Though old car fans think of soda blasting as something brand new, it was actually developed by Union Carbide to restore the Statue of Liberty in 1984-1986. Many of us remember Lee Iacocca of Mustang fame getting behind this patriotic project. Soda blasting is non-abrasive and doesn’t warp or damage any surface because it produces no heat upon impact. Soda blasting strips painted surfaces quickly, though it depends on how many layers of paint you have.
Because it is non-abrasive, soda blasting can be used on lightweight metals such as aluminum, as well as on plastic, fiberglass and wood. Of course, since it is non-abrasive, soda blasting does not remove rust. Some sources claim that soda blasting does not damage glass, rubber, stainless trim or chrome plated parts if they are left on a vehicle being blasted. However, in a seminar at the Hot Rod & Restoration Show, Union Carbide specifically recommended removing or carefully covering such surfaces on classic cars. They also noted that soda blasting can kill surrounding vegetation if a car is being blasted outside.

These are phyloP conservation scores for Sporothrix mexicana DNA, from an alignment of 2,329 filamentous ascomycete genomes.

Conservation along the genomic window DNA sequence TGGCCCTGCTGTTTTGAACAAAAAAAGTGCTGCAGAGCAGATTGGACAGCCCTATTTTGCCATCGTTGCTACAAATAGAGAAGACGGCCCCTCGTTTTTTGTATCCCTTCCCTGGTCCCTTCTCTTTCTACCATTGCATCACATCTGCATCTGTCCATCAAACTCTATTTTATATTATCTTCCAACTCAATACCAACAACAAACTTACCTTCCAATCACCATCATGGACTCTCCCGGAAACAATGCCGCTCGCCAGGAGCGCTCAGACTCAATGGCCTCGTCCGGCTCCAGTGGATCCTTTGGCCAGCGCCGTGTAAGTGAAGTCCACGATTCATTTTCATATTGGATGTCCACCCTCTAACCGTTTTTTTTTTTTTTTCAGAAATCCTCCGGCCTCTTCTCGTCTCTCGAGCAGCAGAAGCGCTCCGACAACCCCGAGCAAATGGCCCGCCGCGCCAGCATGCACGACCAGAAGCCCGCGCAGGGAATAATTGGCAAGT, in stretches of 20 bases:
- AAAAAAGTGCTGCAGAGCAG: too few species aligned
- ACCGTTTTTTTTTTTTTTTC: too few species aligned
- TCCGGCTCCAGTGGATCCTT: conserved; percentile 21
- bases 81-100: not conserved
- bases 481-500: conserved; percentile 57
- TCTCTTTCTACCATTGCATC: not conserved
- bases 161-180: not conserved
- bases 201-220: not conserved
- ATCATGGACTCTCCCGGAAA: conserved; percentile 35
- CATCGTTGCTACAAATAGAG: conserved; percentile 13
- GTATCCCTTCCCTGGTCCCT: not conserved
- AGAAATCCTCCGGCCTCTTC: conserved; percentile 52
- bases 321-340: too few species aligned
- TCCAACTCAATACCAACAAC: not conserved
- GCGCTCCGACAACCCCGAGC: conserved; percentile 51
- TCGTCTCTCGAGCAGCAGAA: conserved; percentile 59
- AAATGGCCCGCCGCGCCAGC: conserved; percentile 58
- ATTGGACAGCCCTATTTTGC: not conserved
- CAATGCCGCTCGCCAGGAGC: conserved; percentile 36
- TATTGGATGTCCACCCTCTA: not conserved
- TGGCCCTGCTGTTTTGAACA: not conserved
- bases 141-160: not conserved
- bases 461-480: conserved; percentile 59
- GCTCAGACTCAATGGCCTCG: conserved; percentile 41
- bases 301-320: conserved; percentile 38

We recently had a car soda blasted by S.J. Kreuger Vintage Auto of Ripon, Wis. (www.sjkruegerenterprises.com). It was a big vehicle that was difficult to blast. Though the cost of the job exceeded the initial “guesstimate” it was less than half the cost of alternatives. It was necessary to have additional sandblasting done to remove rust from wheel wells and gravel pans, but the total cost was still low. Had we needed only the paint removed, the results versus the cost would be amazing. There wasn’t a speck of paint left on the car’s body.